We often interchange the phrases “freely available talent” and “replacement level player.” But what does a freely available player actually look like?

To answer this simple question, I performed a search for players for all players since 1985 that met the following criteria:

  1. The player was paid no more than twice the league minimum salary
  2. The player was at least 27 years old or had at least 1950 PA (three “seasons” of 650 PA) in his major league career.

The first criterion is straightforward enough–I built in a little bit of wiggle room for players that weren’t quite “free,” but were certainly available very cheaply. The second requires a bit more finesse, and is designed to eliminate players who were still subject to the reserve clause–Miguel Cabrera would meet the first criterion, but not the second. I’ve probably included a few players who were late-developing rookies, but most players who haven’t had a couple of years in the show by age 27 will have become eligible for minor league free agency or will be on their second or third organization.

The other “trick” is in figuring out how to treat playing time when evaluating these players’ statistics. Say that the Mariners’ Pacific Rim scout is on a flight with a pilot that has had far too much sake and happens to land in Yakutsk, Sibera instead of Sapporo, Japan. The intrepid scout can’t get a flight back until the next day and decides to take in a Yakutsk Yaks game, where he discovers a set of twin left-handed pitchers, Miroslav Borscht and Radoslav Borscht, who each hit 95 on his JUGS gun. The twins are given non-roster invitations, and an all-expenses paid trip to Peoria, Arizona. Miroslav turns out to be the Ozzie Canseco of the pair, with a weakness for flavored vodkas and Maricopa County’s finest topless bars, and is cut a week into camp, while Radoslav emerges as the team’s second starter.

Obviously, we’d have a selective sampling issue if we gave full credit to Radoslav’s performance, while forgetting about Miroslav entirely–one of the risks when signing an unknown player is that you may waste a significant number of at bats on him before you figure out that he’s not even qualified to carry Mario Mendoza‘s jock. The chosen solution was to “max” everyone’s playing time at the rookie minimum of 130 PA. So, even if the player played a full season, his statistics were weighted as though he’d only had 130 PA. If the player had fewer than 130 PA, then his playing time was taken as is.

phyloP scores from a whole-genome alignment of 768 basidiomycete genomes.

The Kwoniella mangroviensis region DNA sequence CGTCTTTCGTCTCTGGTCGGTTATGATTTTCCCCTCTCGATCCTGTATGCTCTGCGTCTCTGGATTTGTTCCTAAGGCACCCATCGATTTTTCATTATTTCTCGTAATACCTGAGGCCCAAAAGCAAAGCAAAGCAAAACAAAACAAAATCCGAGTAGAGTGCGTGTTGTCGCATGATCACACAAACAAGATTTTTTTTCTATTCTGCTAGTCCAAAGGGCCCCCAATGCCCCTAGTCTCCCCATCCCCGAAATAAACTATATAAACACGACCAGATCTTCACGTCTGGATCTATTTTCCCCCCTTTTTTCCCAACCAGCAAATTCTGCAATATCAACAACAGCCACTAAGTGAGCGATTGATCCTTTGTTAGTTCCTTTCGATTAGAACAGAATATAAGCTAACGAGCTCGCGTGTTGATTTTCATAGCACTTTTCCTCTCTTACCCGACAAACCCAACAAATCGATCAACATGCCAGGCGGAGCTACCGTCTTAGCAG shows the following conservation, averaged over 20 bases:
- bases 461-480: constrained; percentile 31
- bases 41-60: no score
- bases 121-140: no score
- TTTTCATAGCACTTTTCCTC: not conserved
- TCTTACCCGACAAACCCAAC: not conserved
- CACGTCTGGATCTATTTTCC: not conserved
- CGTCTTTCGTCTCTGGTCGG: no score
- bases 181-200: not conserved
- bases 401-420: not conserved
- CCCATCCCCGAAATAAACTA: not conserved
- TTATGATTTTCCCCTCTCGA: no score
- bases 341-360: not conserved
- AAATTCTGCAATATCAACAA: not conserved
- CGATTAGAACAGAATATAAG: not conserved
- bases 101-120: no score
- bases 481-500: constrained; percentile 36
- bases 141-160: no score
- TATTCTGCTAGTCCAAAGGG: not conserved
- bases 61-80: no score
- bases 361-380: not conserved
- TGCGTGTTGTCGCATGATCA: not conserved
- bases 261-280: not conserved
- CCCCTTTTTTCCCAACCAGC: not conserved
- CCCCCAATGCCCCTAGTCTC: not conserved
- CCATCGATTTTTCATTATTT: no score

Here are the weighted average performances of those players based on that criterion, and their primary defensive position. These statistics are normalized to a neutral park and a .270/.340/.440 league.

        BA     OBP     SLG
C     .238    .303    .373
1B    .251    .328    .416
2B    .253    .317    .373
3B    .249    .315    .391
SS    .244    .301    .352
LF    .252    .321    .396
CF    .250    .319    .375
RF    .254    .322    .409
DH    .268    .335    .446

My first reaction when I saw these numbers was “that looks about right.” That is, the numbers looked very close to what I’d have expected them to look like if we’d used another replacement level definition like VORP. However, there are some interesting differences in the relative placements of different positions, which we’ll discuss in a moment. In the meantime, let’s look at another part of the equation–positional defense.

C       99.2
1B     101.5
2B      99.7
3B      99.7
SS      96.6
LF      98.9
CF     100.1
RF     100.1
DH       N/A

These are the weighted average defensive Rate performances, measured in terms of extra runs saved or allowed per 100 games. In general, the freely available players were about average defensive performers at their respective positions–and so it would be a mistake to “double credit” a player for being better than replacement level both in the field and at the plate. But a couple of positions are exceptions. Freely available first basemen were notably above average defensive performers, probably because replacement-type first basemen are often converts from the middle infield or the outfield who have will no trouble at all handling an easier position.

Freely available shortstops, on the other hand, cost their teams 3-4 runs per 100 games with their glove. I tend to think of shortstops like NBA point guards: there are 30 NBA teams, but perhaps only 18 or 20 players in the league at any given time who can really handle the point. Similarly, there are a finite number of players who can really play a major league average-to-plus shortstop. Why do shortstops exhibit this pattern and not, say, catchers? I suspect this is because a shortstop’s defensive skills are more likely to atrophy with age, meaning that the player will already have lost a step or two by the time he becomes a freely available commodity. Catchers, while their position is very difficult, don’t require much mobility and keep their throwing arm and game-calling skills intact more or less until they retire. This is why Alberto Castillo was in a major league uniform last year.

We can combine the offensive and defensive numbers to create an overall scorecard, converting the BA/OBP/SLG numbers into runs per 162 games by means of the Marginal Lineup Value formula. For snickers and giggles, I’ve also added basestealing to the mix. We’ll abbreviate this method FAT, for Freely Available Talent.

       Hitting    SB/CS     Defense     TOTAL
C       -28.6      -0.3       -1.3      -30.1
1B      -10.8      -0.3       +2.4       -8.7
2B      -22.9      +0.4       -0.5      -22.9
3B      -20.1      -0.2       -0.5      -20.7